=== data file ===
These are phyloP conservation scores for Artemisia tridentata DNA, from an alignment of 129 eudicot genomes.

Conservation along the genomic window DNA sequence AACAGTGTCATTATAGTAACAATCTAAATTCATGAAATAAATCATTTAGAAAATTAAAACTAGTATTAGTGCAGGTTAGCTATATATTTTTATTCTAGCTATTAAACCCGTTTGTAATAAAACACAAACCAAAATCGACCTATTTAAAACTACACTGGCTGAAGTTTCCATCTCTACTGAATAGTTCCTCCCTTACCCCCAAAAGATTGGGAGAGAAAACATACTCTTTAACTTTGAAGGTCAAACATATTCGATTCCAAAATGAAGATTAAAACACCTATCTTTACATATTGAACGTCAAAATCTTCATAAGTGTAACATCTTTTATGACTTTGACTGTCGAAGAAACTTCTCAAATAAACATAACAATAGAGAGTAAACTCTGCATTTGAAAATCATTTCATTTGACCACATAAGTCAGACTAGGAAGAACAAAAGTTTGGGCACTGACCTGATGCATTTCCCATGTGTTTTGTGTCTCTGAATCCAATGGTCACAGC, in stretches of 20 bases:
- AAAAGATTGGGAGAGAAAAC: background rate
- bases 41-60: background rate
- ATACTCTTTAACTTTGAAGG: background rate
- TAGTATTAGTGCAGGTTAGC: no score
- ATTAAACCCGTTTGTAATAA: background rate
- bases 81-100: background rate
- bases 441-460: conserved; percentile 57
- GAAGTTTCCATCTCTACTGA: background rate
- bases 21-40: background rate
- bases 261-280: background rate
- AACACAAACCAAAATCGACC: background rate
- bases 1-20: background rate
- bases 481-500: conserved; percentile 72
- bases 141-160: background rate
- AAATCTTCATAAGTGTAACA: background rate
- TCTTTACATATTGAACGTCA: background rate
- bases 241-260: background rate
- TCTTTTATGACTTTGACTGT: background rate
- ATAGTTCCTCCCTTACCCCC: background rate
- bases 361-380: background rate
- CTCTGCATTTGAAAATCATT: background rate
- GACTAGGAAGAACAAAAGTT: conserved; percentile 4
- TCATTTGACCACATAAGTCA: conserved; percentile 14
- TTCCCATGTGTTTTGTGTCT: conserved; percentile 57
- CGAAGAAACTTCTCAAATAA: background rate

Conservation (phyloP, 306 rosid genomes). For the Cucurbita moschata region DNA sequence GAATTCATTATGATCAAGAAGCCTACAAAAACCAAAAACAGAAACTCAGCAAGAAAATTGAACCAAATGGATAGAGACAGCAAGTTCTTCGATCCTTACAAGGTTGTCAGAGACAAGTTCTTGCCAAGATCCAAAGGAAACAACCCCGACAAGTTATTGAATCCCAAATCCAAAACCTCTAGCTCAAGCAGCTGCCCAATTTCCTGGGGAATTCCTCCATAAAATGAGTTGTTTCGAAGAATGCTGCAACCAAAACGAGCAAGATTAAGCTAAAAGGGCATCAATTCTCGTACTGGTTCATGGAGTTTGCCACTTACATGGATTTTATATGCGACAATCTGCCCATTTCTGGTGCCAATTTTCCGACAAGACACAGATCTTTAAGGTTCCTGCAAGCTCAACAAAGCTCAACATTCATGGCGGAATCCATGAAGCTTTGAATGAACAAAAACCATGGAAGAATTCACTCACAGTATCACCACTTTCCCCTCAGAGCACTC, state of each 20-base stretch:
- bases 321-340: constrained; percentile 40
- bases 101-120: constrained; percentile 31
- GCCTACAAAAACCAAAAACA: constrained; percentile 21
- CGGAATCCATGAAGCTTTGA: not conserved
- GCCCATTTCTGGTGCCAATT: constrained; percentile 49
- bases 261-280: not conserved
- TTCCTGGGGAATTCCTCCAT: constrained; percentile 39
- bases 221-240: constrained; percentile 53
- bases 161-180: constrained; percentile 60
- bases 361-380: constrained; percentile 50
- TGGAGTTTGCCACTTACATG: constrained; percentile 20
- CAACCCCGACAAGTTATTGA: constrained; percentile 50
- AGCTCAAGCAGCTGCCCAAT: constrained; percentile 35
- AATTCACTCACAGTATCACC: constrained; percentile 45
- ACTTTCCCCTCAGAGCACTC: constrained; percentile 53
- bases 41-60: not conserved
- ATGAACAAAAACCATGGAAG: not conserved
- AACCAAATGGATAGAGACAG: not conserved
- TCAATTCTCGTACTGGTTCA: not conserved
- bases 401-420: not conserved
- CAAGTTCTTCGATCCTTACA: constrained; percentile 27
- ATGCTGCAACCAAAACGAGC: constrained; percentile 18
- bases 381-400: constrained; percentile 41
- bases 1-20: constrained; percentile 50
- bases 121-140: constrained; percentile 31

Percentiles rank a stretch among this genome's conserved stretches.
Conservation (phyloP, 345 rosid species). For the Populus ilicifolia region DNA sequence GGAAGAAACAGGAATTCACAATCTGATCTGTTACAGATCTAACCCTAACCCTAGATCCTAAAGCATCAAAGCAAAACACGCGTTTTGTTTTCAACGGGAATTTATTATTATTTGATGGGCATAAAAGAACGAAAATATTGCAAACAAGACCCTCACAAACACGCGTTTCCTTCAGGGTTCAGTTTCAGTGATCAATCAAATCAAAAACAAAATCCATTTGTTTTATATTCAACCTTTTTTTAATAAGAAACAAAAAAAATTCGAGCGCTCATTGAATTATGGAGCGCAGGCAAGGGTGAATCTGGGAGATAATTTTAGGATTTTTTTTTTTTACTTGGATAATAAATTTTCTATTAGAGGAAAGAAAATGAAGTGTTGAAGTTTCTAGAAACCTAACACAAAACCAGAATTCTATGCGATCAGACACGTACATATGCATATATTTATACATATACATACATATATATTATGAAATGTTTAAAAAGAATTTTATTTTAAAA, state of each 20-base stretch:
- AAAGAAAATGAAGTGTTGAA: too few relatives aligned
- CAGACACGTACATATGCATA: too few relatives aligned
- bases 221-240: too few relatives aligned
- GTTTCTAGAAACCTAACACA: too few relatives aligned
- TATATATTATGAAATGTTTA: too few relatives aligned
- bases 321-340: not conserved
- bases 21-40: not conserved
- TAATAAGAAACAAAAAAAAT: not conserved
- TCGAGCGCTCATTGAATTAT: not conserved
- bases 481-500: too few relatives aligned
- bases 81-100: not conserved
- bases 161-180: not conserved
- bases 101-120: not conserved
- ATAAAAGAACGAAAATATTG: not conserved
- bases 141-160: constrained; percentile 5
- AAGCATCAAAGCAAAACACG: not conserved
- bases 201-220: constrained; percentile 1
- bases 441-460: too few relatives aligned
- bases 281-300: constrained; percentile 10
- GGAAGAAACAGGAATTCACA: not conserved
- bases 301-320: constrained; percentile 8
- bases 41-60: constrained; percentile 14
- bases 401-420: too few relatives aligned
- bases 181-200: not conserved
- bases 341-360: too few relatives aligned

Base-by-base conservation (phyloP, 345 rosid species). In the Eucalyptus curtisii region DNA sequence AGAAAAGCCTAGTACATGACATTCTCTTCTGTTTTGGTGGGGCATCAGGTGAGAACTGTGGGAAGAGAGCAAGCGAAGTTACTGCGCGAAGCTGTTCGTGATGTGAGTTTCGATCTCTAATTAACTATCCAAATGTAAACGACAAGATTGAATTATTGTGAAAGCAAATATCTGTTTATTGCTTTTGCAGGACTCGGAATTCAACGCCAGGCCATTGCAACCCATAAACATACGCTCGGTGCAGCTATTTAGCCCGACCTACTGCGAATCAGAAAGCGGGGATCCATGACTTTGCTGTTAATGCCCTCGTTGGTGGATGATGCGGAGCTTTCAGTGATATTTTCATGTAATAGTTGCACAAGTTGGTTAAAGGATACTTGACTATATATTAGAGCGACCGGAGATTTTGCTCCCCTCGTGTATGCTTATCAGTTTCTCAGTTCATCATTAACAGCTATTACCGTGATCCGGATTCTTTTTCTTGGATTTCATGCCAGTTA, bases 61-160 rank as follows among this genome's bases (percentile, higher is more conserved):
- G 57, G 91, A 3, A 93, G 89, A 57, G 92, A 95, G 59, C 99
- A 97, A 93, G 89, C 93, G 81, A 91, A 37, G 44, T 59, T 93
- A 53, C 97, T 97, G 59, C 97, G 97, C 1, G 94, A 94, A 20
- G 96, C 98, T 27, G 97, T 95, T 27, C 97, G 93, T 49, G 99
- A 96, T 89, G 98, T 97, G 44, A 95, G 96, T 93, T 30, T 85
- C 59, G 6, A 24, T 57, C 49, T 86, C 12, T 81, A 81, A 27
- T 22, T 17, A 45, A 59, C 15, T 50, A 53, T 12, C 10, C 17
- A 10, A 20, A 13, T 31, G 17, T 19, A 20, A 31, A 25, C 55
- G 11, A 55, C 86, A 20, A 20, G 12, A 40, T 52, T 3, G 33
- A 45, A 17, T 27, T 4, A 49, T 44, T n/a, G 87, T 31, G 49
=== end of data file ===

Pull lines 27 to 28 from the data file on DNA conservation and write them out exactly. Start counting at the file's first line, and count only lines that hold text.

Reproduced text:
- CGAAGAAACTTCTCAAATAA: background rate

Conservation (phyloP, 306 rosid genomes). For the Cucurbita moschata region DNA sequence GAATTCATTATGATCAAGAAGCCTACAAAAACCAAAAACAGAAACTCAGCAAGAAAATTGAACCAAATGGATAGAGACAGCAAGTTCTTCGATCCTTACAAGGTTGTCAGAGACAAGTTCTTGCCAAGATCCAAAGGAAACAACCCCGACAAGTTATTGAATCCCAAATCCAAAACCTCTAGCTCAAGCAGCTGCCCAATTTCCTGGGGAATTCCTCCATAAAATGAGTTGTTTCGAAGAATGCTGCAACCAAAACGAGCAAGATTAAGCTAAAAGGGCATCAATTCTCGTACTGGTTCATGGAGTTTGCCACTTACATGGATTTTATATGCGACAATCTGCCCATTTCTGGTGCCAATTTTCCGACAAGACACAGATCTTTAAGGTTCCTGCAAGCTCAACAAAGCTCAACATTCATGGCGGAATCCATGAAGCTTTGAATGAACAAAAACCATGGAAGAATTCACTCACAGTATCACCACTTTCCCCTCAGAGCACTC, state of each 20-base stretch: